Since time immemorial, comorbidity between drug use-related disorders and mental health problems has baffled scientists. Imagine being confined to a secure mental hospital, or treated with powerful antipsychotic drugs, or living for decades struggling to maintain normal memory and behaviour patterns, when all along there has been an infection secretly living in your brain and nerves.
When you walk in the Out of the Darkness Walks, you join the effort with hundreds of thousands of people to raise awareness and funds that allow AFSP to invest in new research, create educational programs, advocate for public policy, and support survivors of suicide loss.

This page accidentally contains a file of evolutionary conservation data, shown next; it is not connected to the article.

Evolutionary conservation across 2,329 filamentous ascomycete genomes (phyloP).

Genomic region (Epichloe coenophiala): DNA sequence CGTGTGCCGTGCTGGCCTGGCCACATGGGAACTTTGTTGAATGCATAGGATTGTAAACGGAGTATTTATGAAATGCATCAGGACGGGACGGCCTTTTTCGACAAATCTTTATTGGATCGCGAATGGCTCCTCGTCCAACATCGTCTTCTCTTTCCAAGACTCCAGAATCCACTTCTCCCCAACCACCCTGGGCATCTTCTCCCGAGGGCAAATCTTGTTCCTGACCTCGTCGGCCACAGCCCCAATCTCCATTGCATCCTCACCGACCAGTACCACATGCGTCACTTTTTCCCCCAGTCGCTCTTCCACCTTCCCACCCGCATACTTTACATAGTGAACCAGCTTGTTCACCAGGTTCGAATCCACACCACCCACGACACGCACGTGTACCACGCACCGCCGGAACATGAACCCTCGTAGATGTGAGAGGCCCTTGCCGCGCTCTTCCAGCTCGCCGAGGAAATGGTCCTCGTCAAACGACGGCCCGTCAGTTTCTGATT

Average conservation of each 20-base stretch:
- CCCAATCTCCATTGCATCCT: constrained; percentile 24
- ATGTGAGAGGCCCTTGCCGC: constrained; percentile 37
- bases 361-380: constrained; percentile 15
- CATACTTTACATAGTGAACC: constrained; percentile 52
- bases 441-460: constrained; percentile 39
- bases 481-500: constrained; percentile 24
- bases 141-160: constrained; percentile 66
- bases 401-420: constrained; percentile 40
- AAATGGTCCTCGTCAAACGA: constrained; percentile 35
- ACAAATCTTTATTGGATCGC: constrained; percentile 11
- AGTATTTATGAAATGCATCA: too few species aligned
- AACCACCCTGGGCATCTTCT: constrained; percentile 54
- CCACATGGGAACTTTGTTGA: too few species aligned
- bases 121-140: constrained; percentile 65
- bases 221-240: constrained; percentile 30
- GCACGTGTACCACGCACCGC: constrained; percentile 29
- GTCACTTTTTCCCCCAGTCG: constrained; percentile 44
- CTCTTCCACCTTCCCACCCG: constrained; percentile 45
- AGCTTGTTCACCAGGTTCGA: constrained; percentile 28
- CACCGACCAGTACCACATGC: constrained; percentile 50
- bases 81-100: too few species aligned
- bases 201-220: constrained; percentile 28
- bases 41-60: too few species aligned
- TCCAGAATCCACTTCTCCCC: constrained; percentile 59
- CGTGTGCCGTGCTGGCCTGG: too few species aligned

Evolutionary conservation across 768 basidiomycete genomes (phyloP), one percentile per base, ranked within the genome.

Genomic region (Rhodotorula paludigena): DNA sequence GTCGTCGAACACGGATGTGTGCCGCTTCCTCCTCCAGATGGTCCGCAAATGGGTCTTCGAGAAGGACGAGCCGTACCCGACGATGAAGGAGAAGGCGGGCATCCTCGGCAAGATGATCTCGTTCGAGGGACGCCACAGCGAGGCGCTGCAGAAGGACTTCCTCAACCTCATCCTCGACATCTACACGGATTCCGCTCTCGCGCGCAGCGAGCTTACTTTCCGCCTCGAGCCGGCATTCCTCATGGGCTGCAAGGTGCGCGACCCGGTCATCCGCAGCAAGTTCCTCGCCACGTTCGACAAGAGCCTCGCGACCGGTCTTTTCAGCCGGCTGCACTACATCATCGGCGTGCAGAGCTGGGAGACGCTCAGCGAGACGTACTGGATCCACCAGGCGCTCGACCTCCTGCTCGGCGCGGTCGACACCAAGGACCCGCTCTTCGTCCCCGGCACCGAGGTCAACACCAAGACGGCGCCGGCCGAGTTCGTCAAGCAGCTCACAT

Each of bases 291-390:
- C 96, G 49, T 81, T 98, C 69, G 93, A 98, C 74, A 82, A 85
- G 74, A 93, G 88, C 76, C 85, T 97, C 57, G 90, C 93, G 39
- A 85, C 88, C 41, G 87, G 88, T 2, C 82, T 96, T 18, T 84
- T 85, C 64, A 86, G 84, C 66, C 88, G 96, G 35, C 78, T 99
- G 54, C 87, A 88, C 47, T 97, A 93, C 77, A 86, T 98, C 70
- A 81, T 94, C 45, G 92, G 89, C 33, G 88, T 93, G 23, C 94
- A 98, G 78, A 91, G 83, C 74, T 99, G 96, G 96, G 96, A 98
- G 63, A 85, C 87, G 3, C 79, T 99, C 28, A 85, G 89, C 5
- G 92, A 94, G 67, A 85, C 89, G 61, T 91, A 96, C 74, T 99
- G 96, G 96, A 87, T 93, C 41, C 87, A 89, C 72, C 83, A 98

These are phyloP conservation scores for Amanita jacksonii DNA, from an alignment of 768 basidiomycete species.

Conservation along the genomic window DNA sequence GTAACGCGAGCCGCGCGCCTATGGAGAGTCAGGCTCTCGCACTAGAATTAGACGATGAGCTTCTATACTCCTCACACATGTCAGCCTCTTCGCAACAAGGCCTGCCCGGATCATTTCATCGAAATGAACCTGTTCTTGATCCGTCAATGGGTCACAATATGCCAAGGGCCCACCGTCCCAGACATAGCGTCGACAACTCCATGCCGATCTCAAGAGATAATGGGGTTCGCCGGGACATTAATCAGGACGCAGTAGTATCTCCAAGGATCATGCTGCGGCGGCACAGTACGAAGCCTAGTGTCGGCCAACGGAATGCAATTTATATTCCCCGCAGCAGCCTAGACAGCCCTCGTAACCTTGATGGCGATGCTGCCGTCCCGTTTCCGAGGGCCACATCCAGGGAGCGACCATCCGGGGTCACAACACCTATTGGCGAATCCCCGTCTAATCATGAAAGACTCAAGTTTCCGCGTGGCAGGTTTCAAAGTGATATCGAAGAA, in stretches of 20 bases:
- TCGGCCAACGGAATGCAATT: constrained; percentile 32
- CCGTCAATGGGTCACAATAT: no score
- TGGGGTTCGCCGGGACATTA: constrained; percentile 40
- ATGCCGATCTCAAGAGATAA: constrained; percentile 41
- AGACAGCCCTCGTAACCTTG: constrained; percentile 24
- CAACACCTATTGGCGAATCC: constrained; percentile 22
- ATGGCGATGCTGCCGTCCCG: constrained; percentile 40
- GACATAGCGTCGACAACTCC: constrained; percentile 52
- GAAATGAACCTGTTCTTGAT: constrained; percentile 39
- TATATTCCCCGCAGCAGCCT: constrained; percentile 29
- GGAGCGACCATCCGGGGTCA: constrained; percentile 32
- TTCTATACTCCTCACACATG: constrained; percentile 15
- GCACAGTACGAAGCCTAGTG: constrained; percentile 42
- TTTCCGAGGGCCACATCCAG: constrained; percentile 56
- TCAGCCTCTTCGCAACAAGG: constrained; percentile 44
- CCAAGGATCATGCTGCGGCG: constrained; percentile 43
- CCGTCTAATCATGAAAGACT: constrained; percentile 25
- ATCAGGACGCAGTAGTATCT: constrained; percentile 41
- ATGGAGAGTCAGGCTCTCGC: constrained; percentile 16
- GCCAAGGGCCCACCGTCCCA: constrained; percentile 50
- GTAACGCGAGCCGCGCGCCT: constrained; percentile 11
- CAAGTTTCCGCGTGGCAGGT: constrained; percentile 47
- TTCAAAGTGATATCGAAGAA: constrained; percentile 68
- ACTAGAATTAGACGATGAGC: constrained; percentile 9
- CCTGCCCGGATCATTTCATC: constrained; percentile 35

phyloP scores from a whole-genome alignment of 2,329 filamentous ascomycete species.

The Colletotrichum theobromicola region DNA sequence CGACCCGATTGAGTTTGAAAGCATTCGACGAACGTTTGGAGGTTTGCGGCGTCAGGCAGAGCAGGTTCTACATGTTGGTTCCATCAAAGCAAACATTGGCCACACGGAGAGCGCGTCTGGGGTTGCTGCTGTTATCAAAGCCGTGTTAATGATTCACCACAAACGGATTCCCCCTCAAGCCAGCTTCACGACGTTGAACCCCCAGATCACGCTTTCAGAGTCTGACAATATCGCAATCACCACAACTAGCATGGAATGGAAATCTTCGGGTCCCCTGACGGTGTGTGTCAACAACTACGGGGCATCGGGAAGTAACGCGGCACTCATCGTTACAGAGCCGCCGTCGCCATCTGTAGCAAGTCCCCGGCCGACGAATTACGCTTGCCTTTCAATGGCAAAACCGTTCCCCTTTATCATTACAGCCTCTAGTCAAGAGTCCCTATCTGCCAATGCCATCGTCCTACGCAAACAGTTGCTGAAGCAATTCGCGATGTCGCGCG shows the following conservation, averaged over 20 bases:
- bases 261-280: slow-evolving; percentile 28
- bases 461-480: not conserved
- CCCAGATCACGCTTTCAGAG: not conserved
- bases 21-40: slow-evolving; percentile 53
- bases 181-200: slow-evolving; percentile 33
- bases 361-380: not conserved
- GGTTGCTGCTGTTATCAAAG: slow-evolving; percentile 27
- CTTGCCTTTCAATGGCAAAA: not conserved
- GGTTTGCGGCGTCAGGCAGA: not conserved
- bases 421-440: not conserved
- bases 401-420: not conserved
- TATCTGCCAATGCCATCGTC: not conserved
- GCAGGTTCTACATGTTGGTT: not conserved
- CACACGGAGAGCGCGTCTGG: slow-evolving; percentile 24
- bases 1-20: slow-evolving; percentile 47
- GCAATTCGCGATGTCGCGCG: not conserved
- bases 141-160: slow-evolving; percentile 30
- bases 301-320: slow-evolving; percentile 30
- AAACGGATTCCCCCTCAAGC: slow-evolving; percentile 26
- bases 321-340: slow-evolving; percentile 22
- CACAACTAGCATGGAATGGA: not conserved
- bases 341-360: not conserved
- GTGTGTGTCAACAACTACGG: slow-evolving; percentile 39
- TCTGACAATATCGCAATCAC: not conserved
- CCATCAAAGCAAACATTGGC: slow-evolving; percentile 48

I only knew about mental health when it effected me, before this point I didn’t realise what a problem in our world it really is, not a problem in that suffering from an illness is bad, a problem in the way of we don not know about it. In school growing up, when people are absorbing so much knowledge as they grow up we are taught about cancer, we are taught about all different diseases but I can’t remember any lessons growing up where we we taught about mental health.
And then, despite the trendy chat about awareness of mental illness, there remains a huge stigma associated with it; this comes from fear derived from ignorance, and plain prejudice (both of which, I’m ashamed to say, I’ve encountered not infrequently amongst my former medical colleagues).
The primary call to action for the month will be for people to share what life with a mental illness feels like for them using #mentalillnessfeelslike, and the secondary call to action will be for people to take a screen at if they think they are showing signs/symptoms of a mental illness.